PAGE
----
The City of Orlando is nicknamed “The City Beautiful” and its symbol is the fountain at Lake Eola. Orlando is also known as “The Theme Park Capital of the World” and in 2014 its tourist attractions and events drew more than 62 million visitors. The Orlando International Airport (MCO) is the thirteenth busiest airport in the United States and the 29th busiest in the world.
Since 1971, when Walt Disney World opened, Orlando has developed into one of the world’s top holiday destinations. More than 44 million visitors, domestic and international, make their way to this area annually to experience its seemingly endless array of diverse and unique attractions.
Disney World itself comprises four theme parks and more than two dozen smaller attractions, tens of thousands of hotel guest rooms and there are also large numbers of restaurants and nightclubs.
Universal Orlando is also a huge complex, adding to the choices available here, with two theme parks and three luxury resorts. Universal also boasts an entertainment complex, an array of unique restaurants and entertainment venues and clubs – and of course numerous shops. SeaWorld’s attractions include two theme parks and a dining, entertainment and shopping district.
In all, including the smaller operators, there are 95 attractions that keep families on the go however no matter how long they stay here on holiday. Restaurant options range from fine dining to fast food and many of the casual restaurants are based on themes, keeping in the spirit of the large parks. For accommodation, more than 112,000 rooms, villas, and suites provide options from the luxurious to the basic.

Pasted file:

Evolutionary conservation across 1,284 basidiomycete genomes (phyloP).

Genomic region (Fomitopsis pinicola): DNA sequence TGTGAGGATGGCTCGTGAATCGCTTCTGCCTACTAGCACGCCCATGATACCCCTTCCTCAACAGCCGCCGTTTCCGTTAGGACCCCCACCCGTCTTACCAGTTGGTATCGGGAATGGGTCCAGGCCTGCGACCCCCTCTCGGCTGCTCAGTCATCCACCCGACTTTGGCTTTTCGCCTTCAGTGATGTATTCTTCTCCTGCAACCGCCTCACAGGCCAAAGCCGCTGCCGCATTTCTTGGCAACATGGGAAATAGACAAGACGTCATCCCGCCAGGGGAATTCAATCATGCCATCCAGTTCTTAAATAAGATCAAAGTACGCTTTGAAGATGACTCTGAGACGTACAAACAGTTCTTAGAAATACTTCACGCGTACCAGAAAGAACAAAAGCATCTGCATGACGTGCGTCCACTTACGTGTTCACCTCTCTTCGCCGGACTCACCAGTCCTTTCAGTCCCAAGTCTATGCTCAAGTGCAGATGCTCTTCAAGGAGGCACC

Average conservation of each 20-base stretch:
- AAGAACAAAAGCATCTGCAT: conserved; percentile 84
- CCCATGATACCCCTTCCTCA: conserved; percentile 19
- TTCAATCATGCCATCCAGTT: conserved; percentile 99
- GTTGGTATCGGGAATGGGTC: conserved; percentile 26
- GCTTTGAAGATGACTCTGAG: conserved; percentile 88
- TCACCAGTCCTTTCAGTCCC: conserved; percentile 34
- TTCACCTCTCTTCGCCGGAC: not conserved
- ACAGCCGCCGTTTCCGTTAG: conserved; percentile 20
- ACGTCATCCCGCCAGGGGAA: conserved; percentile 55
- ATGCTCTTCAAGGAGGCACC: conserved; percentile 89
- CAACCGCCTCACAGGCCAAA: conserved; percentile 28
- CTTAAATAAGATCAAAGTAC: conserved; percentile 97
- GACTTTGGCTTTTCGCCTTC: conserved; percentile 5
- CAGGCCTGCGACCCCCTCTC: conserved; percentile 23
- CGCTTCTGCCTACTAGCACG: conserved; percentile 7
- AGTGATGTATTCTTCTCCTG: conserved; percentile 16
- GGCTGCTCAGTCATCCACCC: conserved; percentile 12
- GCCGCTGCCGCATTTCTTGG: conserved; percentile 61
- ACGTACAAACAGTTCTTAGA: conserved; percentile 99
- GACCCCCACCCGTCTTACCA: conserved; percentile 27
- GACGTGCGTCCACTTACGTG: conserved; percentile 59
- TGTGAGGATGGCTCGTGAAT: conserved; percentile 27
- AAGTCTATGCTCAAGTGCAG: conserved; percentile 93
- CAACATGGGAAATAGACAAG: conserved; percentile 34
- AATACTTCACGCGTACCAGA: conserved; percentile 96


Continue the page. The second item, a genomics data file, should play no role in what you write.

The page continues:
Beyond the theme parks and all the fast-paced excitement is the unspoilt natural environment of central Florida. The city is home to over 300 lakes, rivers and springs which are just waiting to be discovered, explored and enjoyed. In addition, there are parks with trails for walking and hiking as well as wildlife sanctuaries protecting Florida’s animal inhabitants. The variety in outdoor recreational opportunities adds to the area’s significant appeal, as does Orlando’s rich history and culture.
Orlando experiences a warm, humid subtropical climate with two distinct seasons. The hot, rainy season lasts from April until October and roughly coincides with the region’s hurricane season. The second season is cooler, running from November to March, bringing with it moderate temperatures and less frequent rain. The area’s humid climate is primarily due to its low elevation and latitude, which is near the Tropic of Cancer. Much of its weather is affected by the movements of the Gulf Stream.
During the summer season, temperatures rarely fall below 21oC and in the daytime, average highs are in the 32-37oC range. The extreme humidity here often pushes the heat index to 43oC and higher. During this time, strong thunderstorms are the norm most afternoons and are frequently accompanied by high winds, violent lightning, heavy rainfall and sometimes damaging hail. More lightning occurs in Orlando than anywhere else in the US.
In the winter, the humidity is lower and temperatures are more moderate. January’s average lows tend to be about 10oC, with daily highs approaching 21oC. Temperatures rarely drop below freezing and snowfall is very rare. The average annual rainfall in Orlando is around 50 inches, with most of the rainfall from June to September. December through May are Orlando’s driest months.
Orlando’s temperate climate brings visitors to the area throughout the year. From early September through until mid November is ideal for a visit, as children in the US are in school, meaning that the theme parks are less crowded and the weather is still very mild. Spring break sees the busiest time of year in the city with waiting times sometimes being unbearable.